But, dear friends, He is not only the Judge; He is also the Redeemer, full of compassion and mercy, who paid the price demanded for our sin. He is not coming to punish those who look to Him in repentance for help and who trust in His blood for their forgiveness. Rather He is coming to rescue those who believe in Him from their troubles and to give them His most perfect gift, their heavenly home. So be patient and stand firm in your faith. Don’t let the black spots of life wear you down so that you give in.
II. Are you in trouble? Then pray and the Lord will raise you up.
There is another way that He is near as He runs alongside us on our way to eternity. We call it prayer. James writes, “Is anyone among you suffering? He should pray. Is anyone cheerful? He should sing songs of praise. Is anyone sick? He should call the elders of the church and they should pray over him, anointing him with oil in the name of the Lord. And the prayer offered in faith will save the sick person, and the Lord will raise him up.”
If you’re in trouble, what do you do? For example, if you are in a car accident while driving home, what do you do? You call for help, right? You cry out to whomever can help you, family, doctor, police – someone stronger, someone in a better position, someone wiser that can help in a need that you cannot handle by yourself.
But much of the time men cry out to what can’t help them – to false gods that don’t exist or to doctors and friends who are limited in wisdom and power. So often men cry out in vain because the measure of help is not determined by their cry, but by the strength and ability of the helper. There is only One who is all-powerful, able, and, most willing to help. That is the Lord Jesus.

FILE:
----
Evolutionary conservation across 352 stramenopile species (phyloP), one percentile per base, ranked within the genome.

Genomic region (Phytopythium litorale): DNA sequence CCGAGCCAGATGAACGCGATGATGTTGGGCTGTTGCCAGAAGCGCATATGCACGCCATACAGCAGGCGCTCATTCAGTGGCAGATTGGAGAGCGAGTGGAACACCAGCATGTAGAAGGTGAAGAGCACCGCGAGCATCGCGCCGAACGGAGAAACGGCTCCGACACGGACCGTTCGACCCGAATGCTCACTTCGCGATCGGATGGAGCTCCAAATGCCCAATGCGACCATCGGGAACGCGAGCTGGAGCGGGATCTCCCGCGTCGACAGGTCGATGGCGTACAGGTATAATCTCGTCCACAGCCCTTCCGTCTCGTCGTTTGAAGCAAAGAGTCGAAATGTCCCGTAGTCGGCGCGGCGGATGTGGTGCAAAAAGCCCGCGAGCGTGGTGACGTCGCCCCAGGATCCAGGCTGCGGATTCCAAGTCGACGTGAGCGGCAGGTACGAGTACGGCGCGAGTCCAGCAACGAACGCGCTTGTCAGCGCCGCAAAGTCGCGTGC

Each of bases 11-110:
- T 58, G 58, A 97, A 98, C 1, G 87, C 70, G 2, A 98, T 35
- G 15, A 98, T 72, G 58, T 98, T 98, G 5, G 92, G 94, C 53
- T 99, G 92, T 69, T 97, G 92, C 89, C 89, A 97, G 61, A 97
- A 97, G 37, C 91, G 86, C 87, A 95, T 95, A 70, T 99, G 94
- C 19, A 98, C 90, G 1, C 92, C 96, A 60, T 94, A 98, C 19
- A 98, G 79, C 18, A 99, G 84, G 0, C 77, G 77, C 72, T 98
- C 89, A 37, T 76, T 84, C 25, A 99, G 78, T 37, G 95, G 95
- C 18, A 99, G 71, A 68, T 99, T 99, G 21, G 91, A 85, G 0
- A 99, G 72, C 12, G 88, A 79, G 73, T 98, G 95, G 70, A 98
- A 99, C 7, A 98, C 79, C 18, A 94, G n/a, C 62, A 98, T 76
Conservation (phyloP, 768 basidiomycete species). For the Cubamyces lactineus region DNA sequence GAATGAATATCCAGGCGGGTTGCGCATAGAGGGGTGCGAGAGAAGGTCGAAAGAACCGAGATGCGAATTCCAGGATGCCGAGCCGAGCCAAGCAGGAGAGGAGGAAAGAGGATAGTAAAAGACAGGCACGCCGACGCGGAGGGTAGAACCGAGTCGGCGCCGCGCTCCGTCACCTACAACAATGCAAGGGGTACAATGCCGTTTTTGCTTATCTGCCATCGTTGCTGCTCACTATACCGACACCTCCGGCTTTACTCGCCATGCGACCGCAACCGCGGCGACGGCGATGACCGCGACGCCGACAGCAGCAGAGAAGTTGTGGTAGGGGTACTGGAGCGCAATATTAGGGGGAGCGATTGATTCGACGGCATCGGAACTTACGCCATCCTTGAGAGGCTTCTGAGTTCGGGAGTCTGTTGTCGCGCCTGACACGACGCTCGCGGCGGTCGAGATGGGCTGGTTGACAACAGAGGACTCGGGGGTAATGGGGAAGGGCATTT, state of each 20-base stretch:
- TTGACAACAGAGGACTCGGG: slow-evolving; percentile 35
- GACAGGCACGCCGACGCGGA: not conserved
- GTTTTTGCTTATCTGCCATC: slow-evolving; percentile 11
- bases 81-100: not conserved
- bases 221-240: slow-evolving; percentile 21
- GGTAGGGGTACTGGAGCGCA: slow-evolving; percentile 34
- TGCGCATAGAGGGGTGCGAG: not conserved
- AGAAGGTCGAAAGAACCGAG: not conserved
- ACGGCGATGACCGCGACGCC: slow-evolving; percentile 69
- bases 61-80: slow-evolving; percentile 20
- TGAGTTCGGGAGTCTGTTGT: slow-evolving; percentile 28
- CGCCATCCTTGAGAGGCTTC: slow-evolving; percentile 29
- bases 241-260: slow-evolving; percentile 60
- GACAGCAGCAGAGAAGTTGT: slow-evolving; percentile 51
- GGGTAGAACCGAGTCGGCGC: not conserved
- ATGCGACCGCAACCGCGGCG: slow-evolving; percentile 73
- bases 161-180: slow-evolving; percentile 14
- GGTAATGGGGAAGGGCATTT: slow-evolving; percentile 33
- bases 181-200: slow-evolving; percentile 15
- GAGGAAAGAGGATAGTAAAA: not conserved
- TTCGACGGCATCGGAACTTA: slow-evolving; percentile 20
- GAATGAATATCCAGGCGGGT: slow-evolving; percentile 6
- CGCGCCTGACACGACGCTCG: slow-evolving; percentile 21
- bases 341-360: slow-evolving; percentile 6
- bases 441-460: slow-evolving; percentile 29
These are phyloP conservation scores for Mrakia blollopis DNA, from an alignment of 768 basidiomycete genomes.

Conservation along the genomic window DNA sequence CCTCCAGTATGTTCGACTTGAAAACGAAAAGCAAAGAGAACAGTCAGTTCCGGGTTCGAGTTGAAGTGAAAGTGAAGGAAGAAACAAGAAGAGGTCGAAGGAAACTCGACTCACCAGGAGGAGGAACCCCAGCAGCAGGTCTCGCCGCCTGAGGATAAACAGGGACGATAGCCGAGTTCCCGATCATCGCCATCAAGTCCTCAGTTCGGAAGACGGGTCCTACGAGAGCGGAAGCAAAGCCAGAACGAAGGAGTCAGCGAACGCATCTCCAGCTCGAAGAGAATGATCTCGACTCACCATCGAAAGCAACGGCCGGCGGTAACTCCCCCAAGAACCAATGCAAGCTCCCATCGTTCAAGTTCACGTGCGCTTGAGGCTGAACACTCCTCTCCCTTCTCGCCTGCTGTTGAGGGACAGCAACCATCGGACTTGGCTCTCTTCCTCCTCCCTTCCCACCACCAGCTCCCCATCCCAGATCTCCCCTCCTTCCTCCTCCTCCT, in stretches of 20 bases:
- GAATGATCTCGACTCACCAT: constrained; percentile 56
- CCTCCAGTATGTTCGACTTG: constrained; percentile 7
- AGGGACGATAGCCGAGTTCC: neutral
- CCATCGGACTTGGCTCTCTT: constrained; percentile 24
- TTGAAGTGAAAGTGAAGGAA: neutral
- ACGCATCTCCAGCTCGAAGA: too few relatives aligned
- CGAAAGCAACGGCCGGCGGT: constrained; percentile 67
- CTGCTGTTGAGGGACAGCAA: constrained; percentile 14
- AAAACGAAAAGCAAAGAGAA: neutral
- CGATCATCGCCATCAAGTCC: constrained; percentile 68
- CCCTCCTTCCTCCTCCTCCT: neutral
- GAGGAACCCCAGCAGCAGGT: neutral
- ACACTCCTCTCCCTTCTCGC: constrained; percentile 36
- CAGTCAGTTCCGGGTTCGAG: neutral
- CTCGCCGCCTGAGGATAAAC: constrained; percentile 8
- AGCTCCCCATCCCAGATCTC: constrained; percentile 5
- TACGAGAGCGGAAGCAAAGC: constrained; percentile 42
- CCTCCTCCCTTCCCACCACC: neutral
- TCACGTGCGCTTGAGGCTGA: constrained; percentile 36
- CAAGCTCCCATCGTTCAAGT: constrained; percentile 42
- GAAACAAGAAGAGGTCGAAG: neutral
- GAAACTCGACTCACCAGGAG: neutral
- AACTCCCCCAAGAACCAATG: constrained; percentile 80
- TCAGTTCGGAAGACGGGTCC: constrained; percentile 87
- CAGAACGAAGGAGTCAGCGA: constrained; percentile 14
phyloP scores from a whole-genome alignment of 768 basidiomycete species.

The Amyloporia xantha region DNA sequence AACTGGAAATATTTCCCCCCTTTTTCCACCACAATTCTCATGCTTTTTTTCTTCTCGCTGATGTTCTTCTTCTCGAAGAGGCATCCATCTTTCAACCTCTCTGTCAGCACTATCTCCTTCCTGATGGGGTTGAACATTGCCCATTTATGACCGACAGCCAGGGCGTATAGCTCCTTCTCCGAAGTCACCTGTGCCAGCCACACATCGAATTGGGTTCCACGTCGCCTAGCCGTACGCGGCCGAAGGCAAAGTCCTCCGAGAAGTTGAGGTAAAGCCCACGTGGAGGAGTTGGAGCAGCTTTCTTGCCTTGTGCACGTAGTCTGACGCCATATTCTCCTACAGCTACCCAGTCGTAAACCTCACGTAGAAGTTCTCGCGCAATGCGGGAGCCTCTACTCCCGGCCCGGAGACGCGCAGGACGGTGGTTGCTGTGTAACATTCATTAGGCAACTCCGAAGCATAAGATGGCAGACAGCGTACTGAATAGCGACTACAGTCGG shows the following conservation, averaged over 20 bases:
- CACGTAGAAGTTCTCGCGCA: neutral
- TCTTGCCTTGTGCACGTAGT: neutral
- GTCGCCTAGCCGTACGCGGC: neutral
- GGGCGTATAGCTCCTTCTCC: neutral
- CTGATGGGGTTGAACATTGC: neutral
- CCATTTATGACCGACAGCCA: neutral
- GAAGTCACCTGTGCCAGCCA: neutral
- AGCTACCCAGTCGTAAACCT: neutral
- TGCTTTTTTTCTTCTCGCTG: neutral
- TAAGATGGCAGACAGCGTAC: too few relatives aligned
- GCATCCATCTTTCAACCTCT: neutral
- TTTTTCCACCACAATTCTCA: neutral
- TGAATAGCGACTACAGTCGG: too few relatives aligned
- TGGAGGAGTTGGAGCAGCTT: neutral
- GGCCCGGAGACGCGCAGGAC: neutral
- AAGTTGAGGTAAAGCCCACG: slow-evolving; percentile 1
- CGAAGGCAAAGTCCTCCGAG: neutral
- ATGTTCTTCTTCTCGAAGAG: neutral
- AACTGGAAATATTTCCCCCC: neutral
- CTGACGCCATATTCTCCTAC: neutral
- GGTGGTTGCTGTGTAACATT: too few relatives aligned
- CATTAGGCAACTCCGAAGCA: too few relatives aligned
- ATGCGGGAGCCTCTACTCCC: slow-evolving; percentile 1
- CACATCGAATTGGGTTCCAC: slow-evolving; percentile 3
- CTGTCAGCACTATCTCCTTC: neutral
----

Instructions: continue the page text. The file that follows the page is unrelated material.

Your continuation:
“Come to me,” He repeats over and over again. Like in the Gospel lesson this morning: “Let the little children come to me. Don’t hinder them” (Mk.10:14). He’s not only speaking about the real tiny ones. He’s also talking about you, baptized into Him. In your faith you are His dear child. “Come to me,” He invites, “in your troubles and I will give you rest.” He has all wisdom and power in heaven and earth to help us. And more, He has the love of our Redeemer, full of compassion and mercy to all who come to Him in faith. Come in prayer.